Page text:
4. Their mothers and fathers are well-meaning but struggle with personal problems of their own that make it difficult for them to effectively parent their sons. 

5.  The main characters have a close  relationship with a grandparent and that grandparent has a huge impact on their life. Both Jacob’s grandfather and Arnold’s grandmother die in the story. 

absolutely true diary of a part time indian

6. The main characters each have a friend who is a stereotypical bad boy. Jacob’s friend Ricky in Peculiar Children has green hair, smokes, spits and drives a battered old car. He’s described as a “punk, redneck James Dean”.  Arnold’s friend Rowdy in True Diary is “the toughest kid on the reservation”. Both Rowdy and Ricky help protect their friends from……..

7.Bullies!  Bullies of various kinds plague our heroes and they must each find the courage to face them. 

8. The novels contain a fair bit of profanity.

9. Characters in both books meet with violent deaths which are described quite graphically. 

10. Jacob and Arnold are exceptionally intelligent.

11. Our protagonists have medical issues. Jacob is seeing a psychologist because of crippling phobias and Arnold has poor eyesight, stutters and experiences seizures. 

12. The young men end up with attractive girlfriends. Jacob has Emma and Arnold has Penelope.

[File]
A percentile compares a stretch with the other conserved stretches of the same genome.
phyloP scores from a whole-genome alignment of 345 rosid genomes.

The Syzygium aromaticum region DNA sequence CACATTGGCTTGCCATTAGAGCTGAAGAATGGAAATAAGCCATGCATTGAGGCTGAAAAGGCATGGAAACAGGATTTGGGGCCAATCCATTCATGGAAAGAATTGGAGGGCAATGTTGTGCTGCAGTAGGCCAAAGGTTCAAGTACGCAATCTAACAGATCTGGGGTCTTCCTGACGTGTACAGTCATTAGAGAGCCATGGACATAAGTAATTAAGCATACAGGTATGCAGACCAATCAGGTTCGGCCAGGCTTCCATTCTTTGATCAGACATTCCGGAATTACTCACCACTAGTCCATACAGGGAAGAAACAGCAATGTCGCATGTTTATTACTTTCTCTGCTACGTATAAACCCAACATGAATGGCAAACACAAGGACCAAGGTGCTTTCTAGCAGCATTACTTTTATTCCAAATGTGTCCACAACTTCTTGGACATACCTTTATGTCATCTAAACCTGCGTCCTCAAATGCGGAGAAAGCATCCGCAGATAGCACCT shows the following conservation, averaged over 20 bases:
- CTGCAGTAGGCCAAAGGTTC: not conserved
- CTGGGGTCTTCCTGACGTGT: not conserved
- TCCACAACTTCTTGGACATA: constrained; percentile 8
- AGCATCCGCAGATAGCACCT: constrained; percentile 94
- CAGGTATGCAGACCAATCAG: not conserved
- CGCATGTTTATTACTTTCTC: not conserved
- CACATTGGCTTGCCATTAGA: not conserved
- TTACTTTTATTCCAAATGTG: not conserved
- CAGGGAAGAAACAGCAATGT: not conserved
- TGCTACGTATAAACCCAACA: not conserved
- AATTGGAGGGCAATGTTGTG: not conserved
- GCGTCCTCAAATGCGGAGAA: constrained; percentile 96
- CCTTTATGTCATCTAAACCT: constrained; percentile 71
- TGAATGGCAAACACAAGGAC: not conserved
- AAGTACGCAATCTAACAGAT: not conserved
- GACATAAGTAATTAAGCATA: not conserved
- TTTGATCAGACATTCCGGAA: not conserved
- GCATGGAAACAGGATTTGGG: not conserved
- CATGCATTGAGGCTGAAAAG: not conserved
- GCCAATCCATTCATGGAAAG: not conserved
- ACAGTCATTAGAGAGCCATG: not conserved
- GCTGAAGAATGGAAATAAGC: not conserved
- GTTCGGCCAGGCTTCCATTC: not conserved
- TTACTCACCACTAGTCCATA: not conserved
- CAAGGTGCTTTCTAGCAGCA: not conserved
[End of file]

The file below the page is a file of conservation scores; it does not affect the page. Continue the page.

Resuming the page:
13. The two main characters are not middle class.  Arnold’s family is incredibly poor and Jacob’s is incredibly rich. 

14. There is an important visual element in each book. 

Arnold is a gifted cartoonist and illustrates his diary with his lots of drawings. 

There are many photos of the peculiar children and adults Jacob befriends in his novel. 

 

It would be interesting to read all the books on the teen best seller list and see how many of these fourteen characteristics the others would share. Which of the fourteen do you think are the most important to include in a successful novel for teens? 

If you enjoyed this post you might also like……..

Two Audiences

Leaving Them Cliffhanged

The Newspaper – A Great Resource For Children’s Authors

MaryLou Driedger is just beginning to write fiction and non-fiction for children after working as a teacher, newspaper columnist and free-lance journalist for thirty years. She also blogs at What Next?

MaryLou Driedger is a free lance writer with a long career as a newspaper columnist, curriculum writer and contributor to lifestyle, education and religious publications.